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People v. Palmer

NOVEMBER 6, 1974.

THE PEOPLE OF THE STATE OF ILLINOIS, PLAINTIFF-APPELLEE,

v.

WILLIAM EUGENE PALMER, DEFENDANT-APPELLANT.



APPEAL from the Circuit Court of Macon County; the Hon. RODNEY A. SCOTT, Judge, presiding.

MR. JUSTICE CLYDESDALE DELIVERED THE OPINION OF THE COURT:

The defendant, William Eugene Palmer, was indicted by the Macon County grand jury on February 8, 1973, in a two-count indictment charging him in Count I with armed robbery and in Count II with robbery.

Mr. Palmer allegedly took a billfold containing $9 from Virginia Bethards on December 9, 1972, while armed with a claw hammer. On arraignment defendant pleaded not guilty to both counts.

On May 17, 1973, Palmer appeared before the court and offered to change his plea of not guilty to the robbery charge in return for a dismissal of the armed robbery charge and an agreed-upon sentence.

The State informed the court that the agreement was that defendant would plead guilty to Count II of the indictment (the robbery count) in return for the State's dismissal of Count I of the indictment (the armed robbery count). If the presentence report recommended probation or conditional discharge, the People would concur in this. If it recommended denial, the People would concur in that. If the court refused to grant probation or conditional discharge, the State would recommend a term in the penitentiary of 2 to 6 years. Defense counsel made no contention that the agreement had been otherwise than stated. The court indicated that it tentatively concurred in the proposed disposition.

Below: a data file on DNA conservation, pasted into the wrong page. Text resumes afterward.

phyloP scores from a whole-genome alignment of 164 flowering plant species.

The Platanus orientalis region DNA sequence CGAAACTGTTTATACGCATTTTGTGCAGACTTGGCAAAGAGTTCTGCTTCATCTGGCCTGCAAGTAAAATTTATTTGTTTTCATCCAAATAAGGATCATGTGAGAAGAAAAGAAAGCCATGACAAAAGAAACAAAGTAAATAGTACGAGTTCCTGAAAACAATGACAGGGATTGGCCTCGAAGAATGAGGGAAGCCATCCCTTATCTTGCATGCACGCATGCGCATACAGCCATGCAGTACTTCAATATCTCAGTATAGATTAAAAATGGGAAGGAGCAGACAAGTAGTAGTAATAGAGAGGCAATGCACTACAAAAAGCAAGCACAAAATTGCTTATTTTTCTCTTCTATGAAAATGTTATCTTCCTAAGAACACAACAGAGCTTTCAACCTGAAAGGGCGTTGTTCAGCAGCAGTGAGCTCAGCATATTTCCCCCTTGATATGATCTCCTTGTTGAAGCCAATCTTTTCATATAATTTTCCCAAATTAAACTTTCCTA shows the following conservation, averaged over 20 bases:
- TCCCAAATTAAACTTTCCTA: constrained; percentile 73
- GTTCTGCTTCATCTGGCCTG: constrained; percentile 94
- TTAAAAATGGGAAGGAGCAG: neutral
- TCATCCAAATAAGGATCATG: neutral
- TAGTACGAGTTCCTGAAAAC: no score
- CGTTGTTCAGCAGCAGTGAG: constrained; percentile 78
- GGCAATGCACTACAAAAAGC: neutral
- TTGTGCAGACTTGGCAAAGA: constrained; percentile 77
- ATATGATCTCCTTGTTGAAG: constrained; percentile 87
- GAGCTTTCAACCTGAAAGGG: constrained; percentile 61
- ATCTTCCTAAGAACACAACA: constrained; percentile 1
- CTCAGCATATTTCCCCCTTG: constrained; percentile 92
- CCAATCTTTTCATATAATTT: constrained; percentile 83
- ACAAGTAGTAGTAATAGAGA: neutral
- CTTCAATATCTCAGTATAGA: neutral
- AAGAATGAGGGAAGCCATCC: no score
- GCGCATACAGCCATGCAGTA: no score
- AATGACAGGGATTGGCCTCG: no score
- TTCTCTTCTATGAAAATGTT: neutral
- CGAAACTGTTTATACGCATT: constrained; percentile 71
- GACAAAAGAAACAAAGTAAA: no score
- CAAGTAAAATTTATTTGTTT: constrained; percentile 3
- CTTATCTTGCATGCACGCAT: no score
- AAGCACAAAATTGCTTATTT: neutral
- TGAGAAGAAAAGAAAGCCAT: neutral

At the sentencing hearing held on June 4, 1973, the court adopted the recommendation set forth in the presentence report and denied probation. The court then, pursuant to the plea negotiations, sentenced the defendant to the Department of Corrections for a minimum term of 2 years and a maximum term of 6 years, plus 3 years parole. On motion of the State, Count I of the indictment was nolle prosequi and stricken.

Defendant appeals from that judgment and sentence and alleges as error that he was not adequately admonished as to the maximum sentence provided by law for robbery, nor was he adequately admonished as to the minimum sentence provided by law for robbery, as required by Supreme Court Rule 402.

Supreme Court Rule 402 reads in part, as follows:

"In hearings on pleas of guilty, there must be substantial compliance with the following:

(a) Admonitions to Defendant. The court shall not accept a plea of guilty without first, by addressing the defendant personally in open court, informing him of and determining that he understands the following:

(2) the minimum and maximum sentence prescribed by law, including, when applicable, the penalty to which the defendant may be subjected because of prior convictions or consecutive sentences."

Since the defendant has not alleged any other errors under Rule 402, we need only concern ourselves with the question of whether or not the trial court substantially complied with Supreme Court Rule 402(a)(2) in accepting the defendant's plea of guilty. What constitutes substantial compliance must be determined by an examination of the facts and circumstances as set out in the entire record. At the hearing on May 17, 1973, the court advised the defendant as follows:

"* * * There are a number of ways that cases can now be disposed of. You could be sentenced to probation. You could be admitted to full probation, you could be admitted to a partial sort of probation where you spend some time in jail, some time outside, you could as ...


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